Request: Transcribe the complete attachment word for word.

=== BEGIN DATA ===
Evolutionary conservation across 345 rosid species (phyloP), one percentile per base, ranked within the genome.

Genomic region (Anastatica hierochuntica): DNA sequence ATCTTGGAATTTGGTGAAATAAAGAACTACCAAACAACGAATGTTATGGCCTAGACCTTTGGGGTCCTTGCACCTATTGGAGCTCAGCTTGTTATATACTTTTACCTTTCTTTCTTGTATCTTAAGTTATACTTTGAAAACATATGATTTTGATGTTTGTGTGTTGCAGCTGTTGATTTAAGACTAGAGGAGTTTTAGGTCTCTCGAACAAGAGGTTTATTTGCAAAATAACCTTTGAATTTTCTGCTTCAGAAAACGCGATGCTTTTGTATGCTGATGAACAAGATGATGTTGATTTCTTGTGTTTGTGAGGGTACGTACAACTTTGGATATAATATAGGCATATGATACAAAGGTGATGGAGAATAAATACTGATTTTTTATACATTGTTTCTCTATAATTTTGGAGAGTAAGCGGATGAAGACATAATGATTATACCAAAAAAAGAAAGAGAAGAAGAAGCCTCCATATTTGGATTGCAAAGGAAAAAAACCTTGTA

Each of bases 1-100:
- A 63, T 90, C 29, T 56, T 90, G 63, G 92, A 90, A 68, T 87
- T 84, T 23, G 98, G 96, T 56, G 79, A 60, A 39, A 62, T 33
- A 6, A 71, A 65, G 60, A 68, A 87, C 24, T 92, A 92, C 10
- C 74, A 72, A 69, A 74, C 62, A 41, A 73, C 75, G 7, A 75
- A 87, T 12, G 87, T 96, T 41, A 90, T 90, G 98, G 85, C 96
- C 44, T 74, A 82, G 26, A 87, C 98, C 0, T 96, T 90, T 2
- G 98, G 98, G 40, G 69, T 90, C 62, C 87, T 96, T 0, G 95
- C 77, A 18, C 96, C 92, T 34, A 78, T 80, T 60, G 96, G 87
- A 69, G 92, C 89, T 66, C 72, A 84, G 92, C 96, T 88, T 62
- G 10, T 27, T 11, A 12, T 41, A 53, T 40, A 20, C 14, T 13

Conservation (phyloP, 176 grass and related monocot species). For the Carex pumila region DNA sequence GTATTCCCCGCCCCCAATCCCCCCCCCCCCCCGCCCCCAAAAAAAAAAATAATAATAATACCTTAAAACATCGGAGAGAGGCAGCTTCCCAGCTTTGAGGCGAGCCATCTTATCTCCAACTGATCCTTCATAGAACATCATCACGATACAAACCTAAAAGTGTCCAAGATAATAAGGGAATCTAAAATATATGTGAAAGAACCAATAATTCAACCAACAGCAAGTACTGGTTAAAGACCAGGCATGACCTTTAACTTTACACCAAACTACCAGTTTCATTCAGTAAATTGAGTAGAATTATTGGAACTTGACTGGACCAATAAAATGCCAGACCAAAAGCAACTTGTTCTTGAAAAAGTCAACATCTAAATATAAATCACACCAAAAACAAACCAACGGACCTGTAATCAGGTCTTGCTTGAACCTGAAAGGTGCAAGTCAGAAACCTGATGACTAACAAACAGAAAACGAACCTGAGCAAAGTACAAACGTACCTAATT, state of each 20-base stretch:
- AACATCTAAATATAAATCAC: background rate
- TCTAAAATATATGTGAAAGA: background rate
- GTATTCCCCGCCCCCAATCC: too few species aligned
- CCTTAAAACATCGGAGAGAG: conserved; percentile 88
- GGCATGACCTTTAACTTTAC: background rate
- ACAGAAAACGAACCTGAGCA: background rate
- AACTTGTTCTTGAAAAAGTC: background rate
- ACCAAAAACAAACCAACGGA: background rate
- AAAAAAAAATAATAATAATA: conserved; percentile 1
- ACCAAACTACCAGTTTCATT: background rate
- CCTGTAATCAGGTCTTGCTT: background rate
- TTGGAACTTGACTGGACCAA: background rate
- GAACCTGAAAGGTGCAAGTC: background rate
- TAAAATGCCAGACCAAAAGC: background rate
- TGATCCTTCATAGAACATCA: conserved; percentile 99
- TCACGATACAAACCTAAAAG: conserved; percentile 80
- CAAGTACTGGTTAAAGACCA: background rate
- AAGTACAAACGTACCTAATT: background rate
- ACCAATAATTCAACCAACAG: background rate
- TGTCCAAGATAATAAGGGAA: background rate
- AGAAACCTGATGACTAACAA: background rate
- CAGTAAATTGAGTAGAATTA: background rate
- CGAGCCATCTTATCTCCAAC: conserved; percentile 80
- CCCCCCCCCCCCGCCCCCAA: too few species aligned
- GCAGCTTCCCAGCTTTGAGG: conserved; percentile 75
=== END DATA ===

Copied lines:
Evolutionary conservation across 345 rosid species (phyloP), one percentile per base, ranked within the genome.

Genomic region (Anastatica hierochuntica): DNA sequence ATCTTGGAATTTGGTGAAATAAAGAACTACCAAACAACGAATGTTATGGCCTAGACCTTTGGGGTCCTTGCACCTATTGGAGCTCAGCTTGTTATATACTTTTACCTTTCTTTCTTGTATCTTAAGTTATACTTTGAAAACATATGATTTTGATGTTTGTGTGTTGCAGCTGTTGATTTAAGACTAGAGGAGTTTTAGGTCTCTCGAACAAGAGGTTTATTTGCAAAATAACCTTTGAATTTTCTGCTTCAGAAAACGCGATGCTTTTGTATGCTGATGAACAAGATGATGTTGATTTCTTGTGTTTGTGAGGGTACGTACAACTTTGGATATAATATAGGCATATGATACAAAGGTGATGGAGAATAAATACTGATTTTTTATACATTGTTTCTCTATAATTTTGGAGAGTAAGCGGATGAAGACATAATGATTATACCAAAAAAAGAAAGAGAAGAAGAAGCCTCCATATTTGGATTGCAAAGGAAAAAAACCTTGTA

Each of bases 1-100:
- A 63, T 90, C 29, T 56, T 90, G 63, G 92, A 90, A 68, T 87
- T 84, T 23, G 98, G 96, T 56, G 79, A 60, A 39, A 62, T 33
- A 6, A 71, A 65, G 60, A 68, A 87, C 24, T 92, A 92, C 10
- C 74, A 72, A 69, A 74, C 62, A 41, A 73, C 75, G 7, A 75
- A 87, T 12, G 87, T 96, T 41, A 90, T 90, G 98, G 85, C 96
- C 44, T 74, A 82, G 26, A 87, C 98, C 0, T 96, T 90, T 2
- G 98, G 98, G 40, G 69, T 90, C 62, C 87, T 96, T 0, G 95
- C 77, A 18, C 96, C 92, T 34, A 78, T 80, T 60, G 96, G 87
- A 69, G 92, C 89, T 66, C 72, A 84, G 92, C 96, T 88, T 62
- G 10, T 27, T 11, A 12, T 41, A 53, T 40, A 20, C 14, T 13

Conservation (phyloP, 176 grass and related monocot species). For the Carex pumila region DNA sequence GTATTCCCCGCCCCCAATCCCCCCCCCCCCCCGCCCCCAAAAAAAAAAATAATAATAATACCTTAAAACATCGGAGAGAGGCAGCTTCCCAGCTTTGAGGCGAGCCATCTTATCTCCAACTGATCCTTCATAGAACATCATCACGATACAAACCTAAAAGTGTCCAAGATAATAAGGGAATCTAAAATATATGTGAAAGAACCAATAATTCAACCAACAGCAAGTACTGGTTAAAGACCAGGCATGACCTTTAACTTTACACCAAACTACCAGTTTCATTCAGTAAATTGAGTAGAATTATTGGAACTTGACTGGACCAATAAAATGCCAGACCAAAAGCAACTTGTTCTTGAAAAAGTCAACATCTAAATATAAATCACACCAAAAACAAACCAACGGACCTGTAATCAGGTCTTGCTTGAACCTGAAAGGTGCAAGTCAGAAACCTGATGACTAACAAACAGAAAACGAACCTGAGCAAAGTACAAACGTACCTAATT, state of each 20-base stretch:
- AACATCTAAATATAAATCAC: background rate
- TCTAAAATATATGTGAAAGA: background rate
- GTATTCCCCGCCCCCAATCC: too few species aligned
- CCTTAAAACATCGGAGAGAG: conserved; percentile 88
- GGCATGACCTTTAACTTTAC: background rate
- ACAGAAAACGAACCTGAGCA: background rate
- AACTTGTTCTTGAAAAAGTC: background rate
- ACCAAAAACAAACCAACGGA: background rate
- AAAAAAAAATAATAATAATA: conserved; percentile 1
- ACCAAACTACCAGTTTCATT: background rate
- CCTGTAATCAGGTCTTGCTT: background rate
- TTGGAACTTGACTGGACCAA: background rate
- GAACCTGAAAGGTGCAAGTC: background rate
- TAAAATGCCAGACCAAAAGC: background rate
- TGATCCTTCATAGAACATCA: conserved; percentile 99
- TCACGATACAAACCTAAAAG: conserved; percentile 80
- CAAGTACTGGTTAAAGACCA: background rate
- AAGTACAAACGTACCTAATT: background rate
- ACCAATAATTCAACCAACAG: background rate
- TGTCCAAGATAATAAGGGAA: background rate
- AGAAACCTGATGACTAACAA: background rate
- CAGTAAATTGAGTAGAATTA: background rate
- CGAGCCATCTTATCTCCAAC: conserved; percentile 80
- CCCCCCCCCCCCGCCCCCAA: too few species aligned
- GCAGCTTCCCAGCTTTGAGG: conserved; percentile 75